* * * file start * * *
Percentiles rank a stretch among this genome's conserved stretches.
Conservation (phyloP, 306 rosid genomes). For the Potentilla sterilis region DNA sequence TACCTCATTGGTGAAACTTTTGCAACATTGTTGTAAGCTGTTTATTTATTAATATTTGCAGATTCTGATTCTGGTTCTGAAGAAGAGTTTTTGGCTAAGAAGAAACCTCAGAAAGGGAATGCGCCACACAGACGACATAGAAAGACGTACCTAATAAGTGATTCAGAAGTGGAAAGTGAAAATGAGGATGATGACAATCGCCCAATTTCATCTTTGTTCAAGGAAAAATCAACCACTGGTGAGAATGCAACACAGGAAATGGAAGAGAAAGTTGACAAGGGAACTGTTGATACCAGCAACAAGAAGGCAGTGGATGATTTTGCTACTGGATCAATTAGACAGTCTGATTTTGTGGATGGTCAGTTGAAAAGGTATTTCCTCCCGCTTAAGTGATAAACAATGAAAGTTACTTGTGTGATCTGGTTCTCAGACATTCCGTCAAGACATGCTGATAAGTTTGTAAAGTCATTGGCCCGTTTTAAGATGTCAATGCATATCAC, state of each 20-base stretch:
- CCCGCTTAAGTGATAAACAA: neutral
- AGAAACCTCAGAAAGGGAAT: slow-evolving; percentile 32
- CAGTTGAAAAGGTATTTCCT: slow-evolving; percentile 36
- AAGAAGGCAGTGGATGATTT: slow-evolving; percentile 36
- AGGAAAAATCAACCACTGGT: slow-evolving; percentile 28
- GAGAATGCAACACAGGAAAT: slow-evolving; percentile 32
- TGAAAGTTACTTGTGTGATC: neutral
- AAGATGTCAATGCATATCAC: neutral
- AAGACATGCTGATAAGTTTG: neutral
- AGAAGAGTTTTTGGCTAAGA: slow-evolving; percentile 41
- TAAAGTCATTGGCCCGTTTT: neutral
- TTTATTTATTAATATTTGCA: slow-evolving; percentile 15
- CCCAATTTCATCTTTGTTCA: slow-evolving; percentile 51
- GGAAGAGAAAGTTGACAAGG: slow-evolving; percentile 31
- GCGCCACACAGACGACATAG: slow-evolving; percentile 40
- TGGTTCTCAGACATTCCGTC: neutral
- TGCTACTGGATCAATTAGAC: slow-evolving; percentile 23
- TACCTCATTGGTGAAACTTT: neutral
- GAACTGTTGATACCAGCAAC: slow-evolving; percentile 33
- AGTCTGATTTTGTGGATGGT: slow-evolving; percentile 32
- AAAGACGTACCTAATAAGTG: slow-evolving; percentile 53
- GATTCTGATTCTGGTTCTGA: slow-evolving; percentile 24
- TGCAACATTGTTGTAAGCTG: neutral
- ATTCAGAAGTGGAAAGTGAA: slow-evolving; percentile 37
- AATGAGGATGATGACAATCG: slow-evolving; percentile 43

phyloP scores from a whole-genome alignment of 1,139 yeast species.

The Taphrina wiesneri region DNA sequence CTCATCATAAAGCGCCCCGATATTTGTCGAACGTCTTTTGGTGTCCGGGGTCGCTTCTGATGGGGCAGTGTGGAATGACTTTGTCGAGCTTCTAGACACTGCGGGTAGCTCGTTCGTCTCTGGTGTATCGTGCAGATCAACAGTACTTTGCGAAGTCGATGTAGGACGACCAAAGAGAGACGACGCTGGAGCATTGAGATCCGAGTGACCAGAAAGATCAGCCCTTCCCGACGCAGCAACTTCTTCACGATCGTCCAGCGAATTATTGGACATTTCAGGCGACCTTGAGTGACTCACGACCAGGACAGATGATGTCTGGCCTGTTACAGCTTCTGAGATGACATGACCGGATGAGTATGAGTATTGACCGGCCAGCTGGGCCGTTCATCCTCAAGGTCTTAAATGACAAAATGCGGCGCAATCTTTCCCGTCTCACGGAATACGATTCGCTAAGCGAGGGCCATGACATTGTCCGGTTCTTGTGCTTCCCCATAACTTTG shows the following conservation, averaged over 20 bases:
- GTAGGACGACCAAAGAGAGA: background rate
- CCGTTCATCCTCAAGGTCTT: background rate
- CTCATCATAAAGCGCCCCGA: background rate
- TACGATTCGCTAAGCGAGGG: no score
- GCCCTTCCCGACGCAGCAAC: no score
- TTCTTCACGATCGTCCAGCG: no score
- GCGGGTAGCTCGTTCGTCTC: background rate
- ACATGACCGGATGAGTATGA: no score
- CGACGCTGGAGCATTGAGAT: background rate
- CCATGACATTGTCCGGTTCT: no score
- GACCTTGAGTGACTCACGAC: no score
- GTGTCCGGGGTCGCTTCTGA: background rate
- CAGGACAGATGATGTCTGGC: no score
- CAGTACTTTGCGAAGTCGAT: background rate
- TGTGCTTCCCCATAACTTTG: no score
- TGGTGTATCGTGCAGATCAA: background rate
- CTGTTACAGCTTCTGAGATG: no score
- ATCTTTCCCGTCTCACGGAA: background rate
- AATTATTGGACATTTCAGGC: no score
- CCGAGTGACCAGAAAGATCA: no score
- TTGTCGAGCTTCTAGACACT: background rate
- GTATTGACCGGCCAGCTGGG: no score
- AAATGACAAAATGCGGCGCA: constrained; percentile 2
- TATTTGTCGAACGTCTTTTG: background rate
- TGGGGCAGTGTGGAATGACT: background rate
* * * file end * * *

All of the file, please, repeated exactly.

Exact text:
Percentiles rank a stretch among this genome's conserved stretches.
Conservation (phyloP, 306 rosid genomes). For the Potentilla sterilis region DNA sequence TACCTCATTGGTGAAACTTTTGCAACATTGTTGTAAGCTGTTTATTTATTAATATTTGCAGATTCTGATTCTGGTTCTGAAGAAGAGTTTTTGGCTAAGAAGAAACCTCAGAAAGGGAATGCGCCACACAGACGACATAGAAAGACGTACCTAATAAGTGATTCAGAAGTGGAAAGTGAAAATGAGGATGATGACAATCGCCCAATTTCATCTTTGTTCAAGGAAAAATCAACCACTGGTGAGAATGCAACACAGGAAATGGAAGAGAAAGTTGACAAGGGAACTGTTGATACCAGCAACAAGAAGGCAGTGGATGATTTTGCTACTGGATCAATTAGACAGTCTGATTTTGTGGATGGTCAGTTGAAAAGGTATTTCCTCCCGCTTAAGTGATAAACAATGAAAGTTACTTGTGTGATCTGGTTCTCAGACATTCCGTCAAGACATGCTGATAAGTTTGTAAAGTCATTGGCCCGTTTTAAGATGTCAATGCATATCAC, state of each 20-base stretch:
- CCCGCTTAAGTGATAAACAA: neutral
- AGAAACCTCAGAAAGGGAAT: slow-evolving; percentile 32
- CAGTTGAAAAGGTATTTCCT: slow-evolving; percentile 36
- AAGAAGGCAGTGGATGATTT: slow-evolving; percentile 36
- AGGAAAAATCAACCACTGGT: slow-evolving; percentile 28
- GAGAATGCAACACAGGAAAT: slow-evolving; percentile 32
- TGAAAGTTACTTGTGTGATC: neutral
- AAGATGTCAATGCATATCAC: neutral
- AAGACATGCTGATAAGTTTG: neutral
- AGAAGAGTTTTTGGCTAAGA: slow-evolving; percentile 41
- TAAAGTCATTGGCCCGTTTT: neutral
- TTTATTTATTAATATTTGCA: slow-evolving; percentile 15
- CCCAATTTCATCTTTGTTCA: slow-evolving; percentile 51
- GGAAGAGAAAGTTGACAAGG: slow-evolving; percentile 31
- GCGCCACACAGACGACATAG: slow-evolving; percentile 40
- TGGTTCTCAGACATTCCGTC: neutral
- TGCTACTGGATCAATTAGAC: slow-evolving; percentile 23
- TACCTCATTGGTGAAACTTT: neutral
- GAACTGTTGATACCAGCAAC: slow-evolving; percentile 33
- AGTCTGATTTTGTGGATGGT: slow-evolving; percentile 32
- AAAGACGTACCTAATAAGTG: slow-evolving; percentile 53
- GATTCTGATTCTGGTTCTGA: slow-evolving; percentile 24
- TGCAACATTGTTGTAAGCTG: neutral
- ATTCAGAAGTGGAAAGTGAA: slow-evolving; percentile 37
- AATGAGGATGATGACAATCG: slow-evolving; percentile 43

phyloP scores from a whole-genome alignment of 1,139 yeast species.

The Taphrina wiesneri region DNA sequence CTCATCATAAAGCGCCCCGATATTTGTCGAACGTCTTTTGGTGTCCGGGGTCGCTTCTGATGGGGCAGTGTGGAATGACTTTGTCGAGCTTCTAGACACTGCGGGTAGCTCGTTCGTCTCTGGTGTATCGTGCAGATCAACAGTACTTTGCGAAGTCGATGTAGGACGACCAAAGAGAGACGACGCTGGAGCATTGAGATCCGAGTGACCAGAAAGATCAGCCCTTCCCGACGCAGCAACTTCTTCACGATCGTCCAGCGAATTATTGGACATTTCAGGCGACCTTGAGTGACTCACGACCAGGACAGATGATGTCTGGCCTGTTACAGCTTCTGAGATGACATGACCGGATGAGTATGAGTATTGACCGGCCAGCTGGGCCGTTCATCCTCAAGGTCTTAAATGACAAAATGCGGCGCAATCTTTCCCGTCTCACGGAATACGATTCGCTAAGCGAGGGCCATGACATTGTCCGGTTCTTGTGCTTCCCCATAACTTTG shows the following conservation, averaged over 20 bases:
- GTAGGACGACCAAAGAGAGA: background rate
- CCGTTCATCCTCAAGGTCTT: background rate
- CTCATCATAAAGCGCCCCGA: background rate
- TACGATTCGCTAAGCGAGGG: no score
- GCCCTTCCCGACGCAGCAAC: no score
- TTCTTCACGATCGTCCAGCG: no score
- GCGGGTAGCTCGTTCGTCTC: background rate
- ACATGACCGGATGAGTATGA: no score
- CGACGCTGGAGCATTGAGAT: background rate
- CCATGACATTGTCCGGTTCT: no score
- GACCTTGAGTGACTCACGAC: no score
- GTGTCCGGGGTCGCTTCTGA: background rate
- CAGGACAGATGATGTCTGGC: no score
- CAGTACTTTGCGAAGTCGAT: background rate
- TGTGCTTCCCCATAACTTTG: no score
- TGGTGTATCGTGCAGATCAA: background rate
- CTGTTACAGCTTCTGAGATG: no score
- ATCTTTCCCGTCTCACGGAA: background rate
- AATTATTGGACATTTCAGGC: no score
- CCGAGTGACCAGAAAGATCA: no score
- TTGTCGAGCTTCTAGACACT: background rate
- GTATTGACCGGCCAGCTGGG: no score
- AAATGACAAAATGCGGCGCA: constrained; percentile 2
- TATTTGTCGAACGTCTTTTG: background rate
- TGGGGCAGTGTGGAATGACT: background rate